Labor Day Musings


A macro concept that underpins a lot of my thinking is “work,” most specifically how our definitions of work are drastically changed, yet apparently unrecognized by both the work ‘giver’ and the ‘doer.’

job boxes

job boxes

Employers (the ‘giver’) continue to look at work as segmented pieces or ‘job boxes’ that can be put together into an integrated whole by someone looking down from on high. While organizations continue to define “jobs,” what they really need is flexible project workers who use their brains to readily move from one work area to another.

Employees (the ‘doer’) continue to look at work as jobs defined by a description with a defined beginning and end. While workers continue to say, “It’s not my job,” what they really need is work that they recognize as a contribution and that engages their mind and spirit.

If you’ve read my blog at all, you know that I see the employer-employee relationship as–at the very least, dysfunctional, and maybe–at the most–irreparably broken. It is, in many (maybe most) organizations, a lose-lose relationship.

Employers continue to consider employees as commodities, and employees continue to see employers as economic lifelines. Employers see employees as interchangeable and as expenses… a ludicrous view in an economy driven by knowledge and service. Employees continue to see employers as their lifeline with only high-risk options for economic security. There is no joy, enjoyment or even much satisfaction in most work and workplaces.

intrinsic value

intrinsic value

What’s ignored by both parties is work’s intrinsic value: the value that drives the engagement and contribution of the worker. Without this, the enterprise “success” suffers–however that success is defined.

In the agrarian economy, work’s intrinsic value is continuity and contribution to the earth: tending to the growing cycles that foster abundance and replenish life stores.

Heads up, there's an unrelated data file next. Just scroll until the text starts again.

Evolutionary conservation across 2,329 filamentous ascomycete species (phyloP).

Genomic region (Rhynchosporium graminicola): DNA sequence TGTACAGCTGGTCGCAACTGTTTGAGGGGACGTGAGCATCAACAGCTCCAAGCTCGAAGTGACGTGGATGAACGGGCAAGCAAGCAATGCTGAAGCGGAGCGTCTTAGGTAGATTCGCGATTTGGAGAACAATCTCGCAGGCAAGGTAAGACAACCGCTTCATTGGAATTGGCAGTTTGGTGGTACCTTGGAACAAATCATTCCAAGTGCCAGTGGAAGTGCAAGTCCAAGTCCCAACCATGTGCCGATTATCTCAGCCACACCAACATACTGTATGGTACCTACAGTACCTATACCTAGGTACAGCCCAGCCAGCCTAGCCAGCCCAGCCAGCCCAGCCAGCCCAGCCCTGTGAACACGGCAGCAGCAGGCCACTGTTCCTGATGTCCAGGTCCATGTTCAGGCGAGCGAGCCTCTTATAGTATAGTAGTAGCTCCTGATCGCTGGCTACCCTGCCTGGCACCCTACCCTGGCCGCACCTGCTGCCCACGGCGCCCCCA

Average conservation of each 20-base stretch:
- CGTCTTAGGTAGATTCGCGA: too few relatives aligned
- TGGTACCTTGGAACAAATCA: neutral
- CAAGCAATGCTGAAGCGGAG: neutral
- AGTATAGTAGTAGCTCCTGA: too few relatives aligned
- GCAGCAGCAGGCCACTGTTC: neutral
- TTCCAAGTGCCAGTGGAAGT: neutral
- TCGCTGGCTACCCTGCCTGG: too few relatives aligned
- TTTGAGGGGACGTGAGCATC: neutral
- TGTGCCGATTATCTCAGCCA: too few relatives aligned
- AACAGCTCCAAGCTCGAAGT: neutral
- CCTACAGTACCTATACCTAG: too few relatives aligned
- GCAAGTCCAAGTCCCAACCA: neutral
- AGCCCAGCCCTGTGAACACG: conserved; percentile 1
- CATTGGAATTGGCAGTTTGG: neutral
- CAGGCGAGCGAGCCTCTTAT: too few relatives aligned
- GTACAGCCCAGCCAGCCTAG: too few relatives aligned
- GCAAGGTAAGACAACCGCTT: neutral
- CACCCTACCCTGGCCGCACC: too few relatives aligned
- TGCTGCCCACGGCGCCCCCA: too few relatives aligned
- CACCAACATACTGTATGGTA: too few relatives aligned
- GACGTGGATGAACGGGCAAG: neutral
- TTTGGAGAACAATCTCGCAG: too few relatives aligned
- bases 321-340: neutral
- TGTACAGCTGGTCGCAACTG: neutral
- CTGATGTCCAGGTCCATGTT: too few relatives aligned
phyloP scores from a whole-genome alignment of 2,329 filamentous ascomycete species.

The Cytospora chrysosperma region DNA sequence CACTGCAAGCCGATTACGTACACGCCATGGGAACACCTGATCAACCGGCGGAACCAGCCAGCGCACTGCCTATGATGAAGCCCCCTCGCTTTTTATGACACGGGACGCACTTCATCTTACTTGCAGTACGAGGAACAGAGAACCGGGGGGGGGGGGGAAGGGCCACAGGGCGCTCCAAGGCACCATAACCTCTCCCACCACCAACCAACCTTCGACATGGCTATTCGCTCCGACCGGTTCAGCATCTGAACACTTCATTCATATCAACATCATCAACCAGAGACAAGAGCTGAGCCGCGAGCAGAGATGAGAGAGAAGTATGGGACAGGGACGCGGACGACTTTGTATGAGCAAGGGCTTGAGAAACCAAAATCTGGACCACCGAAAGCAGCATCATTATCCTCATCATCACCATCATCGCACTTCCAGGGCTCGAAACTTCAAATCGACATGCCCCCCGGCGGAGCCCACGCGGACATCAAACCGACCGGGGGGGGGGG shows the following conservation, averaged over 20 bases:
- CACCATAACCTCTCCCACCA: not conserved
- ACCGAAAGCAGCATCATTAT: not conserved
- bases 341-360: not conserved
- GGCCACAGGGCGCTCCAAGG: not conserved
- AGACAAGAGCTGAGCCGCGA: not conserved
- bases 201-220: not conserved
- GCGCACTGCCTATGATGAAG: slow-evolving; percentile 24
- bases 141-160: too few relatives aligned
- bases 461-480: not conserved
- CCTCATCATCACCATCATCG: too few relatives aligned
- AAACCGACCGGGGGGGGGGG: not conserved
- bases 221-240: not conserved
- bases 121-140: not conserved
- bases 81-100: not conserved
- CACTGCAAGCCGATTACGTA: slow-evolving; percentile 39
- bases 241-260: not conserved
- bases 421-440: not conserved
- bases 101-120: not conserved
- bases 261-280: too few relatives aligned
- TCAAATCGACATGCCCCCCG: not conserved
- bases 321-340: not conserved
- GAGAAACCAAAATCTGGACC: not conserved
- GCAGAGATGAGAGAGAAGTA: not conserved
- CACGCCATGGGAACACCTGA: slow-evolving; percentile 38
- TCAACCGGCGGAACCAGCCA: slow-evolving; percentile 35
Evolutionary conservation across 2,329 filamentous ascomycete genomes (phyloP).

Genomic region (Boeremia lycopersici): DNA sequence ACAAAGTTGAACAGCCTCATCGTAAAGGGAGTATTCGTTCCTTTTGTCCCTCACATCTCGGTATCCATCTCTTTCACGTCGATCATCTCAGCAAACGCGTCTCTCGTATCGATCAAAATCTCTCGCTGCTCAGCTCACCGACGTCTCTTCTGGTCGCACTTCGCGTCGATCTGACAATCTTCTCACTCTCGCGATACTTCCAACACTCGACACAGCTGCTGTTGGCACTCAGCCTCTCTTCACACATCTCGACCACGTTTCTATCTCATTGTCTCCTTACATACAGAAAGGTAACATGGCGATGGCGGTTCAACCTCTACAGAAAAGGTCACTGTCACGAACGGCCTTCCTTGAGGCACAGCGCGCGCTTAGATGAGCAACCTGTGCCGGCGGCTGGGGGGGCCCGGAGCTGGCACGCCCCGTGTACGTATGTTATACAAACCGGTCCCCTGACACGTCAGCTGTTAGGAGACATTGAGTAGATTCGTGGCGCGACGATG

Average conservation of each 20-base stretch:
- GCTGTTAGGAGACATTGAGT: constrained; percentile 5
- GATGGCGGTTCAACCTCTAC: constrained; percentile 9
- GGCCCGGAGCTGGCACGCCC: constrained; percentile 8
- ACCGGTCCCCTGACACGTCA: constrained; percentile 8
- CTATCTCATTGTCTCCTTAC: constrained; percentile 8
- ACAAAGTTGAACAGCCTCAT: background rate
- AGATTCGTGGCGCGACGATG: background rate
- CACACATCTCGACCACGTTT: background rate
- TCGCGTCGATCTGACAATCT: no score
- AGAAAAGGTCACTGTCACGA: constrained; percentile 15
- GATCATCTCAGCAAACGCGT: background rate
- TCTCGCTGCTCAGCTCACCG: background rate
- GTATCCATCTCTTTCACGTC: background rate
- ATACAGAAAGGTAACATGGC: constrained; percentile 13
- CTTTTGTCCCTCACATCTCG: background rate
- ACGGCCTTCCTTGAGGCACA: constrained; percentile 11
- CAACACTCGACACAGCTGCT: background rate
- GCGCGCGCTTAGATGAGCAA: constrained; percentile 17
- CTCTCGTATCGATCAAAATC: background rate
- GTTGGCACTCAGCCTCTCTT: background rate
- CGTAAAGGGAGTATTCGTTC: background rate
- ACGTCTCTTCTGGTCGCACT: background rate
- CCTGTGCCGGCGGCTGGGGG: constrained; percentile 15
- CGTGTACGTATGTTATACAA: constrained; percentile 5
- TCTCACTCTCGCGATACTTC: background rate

In the trade / craft economy, work’s intrinsic value is using one’s talents and skill, contributing to the bigger needs of the community.

In the industrial economy, work’s intrinsic value is contributing the “piece” that makes the “whole,” and knowing the end result is better for the contribution. [Really? What happens when you can’t see your contribution because the “whole” changes so often?]

contributions

contributions

In the knowledge/service economy, work’s intrinsic value is knowing that one’s contribution makes a difference…through a creative approach, a new product that better cements customer loyalty, or a superior level of service that outshines the competition. In today’s organizations, there’s lots of talk about these things but the approvals and the second guessing and the need for control and the short-term focus on the next quarter’s financials prevent most workers from having any sense of their work’s value.

In today’s world of global competition and global economics, this lack of contribution is destroying the only assets that can compete in these arenas. As Earl Pitts used to say, “Wake up, America!”

Here’s my question for you: what does it take to move Givers and Doers toward a truly realistic expression of “work” in the 21st century? To let up on the antiquated management and control practices that may have worked in the assembly line environment but that truly smother and destroy workers today? To give up on the antiquated because-we’ve-always-done-it-this-way and it’s-our-policy-service mentality that reduces productivity to ruinous levels?

How will you make a difference?

How will you make a difference?

And here’s a personal question for you: What will you do, when you return to work after this holiday, to show the intrinsic value in your work contributions? Just one thing? How will you make a difference?

So how about adding to these Labor Day musings? What will it take to redefine “work” so it works for both employers and employees? Please leave a comment to further this conversation, and maybe by Labor Day 2010, we’ll see a shift that re-energizes “Labor Day!”

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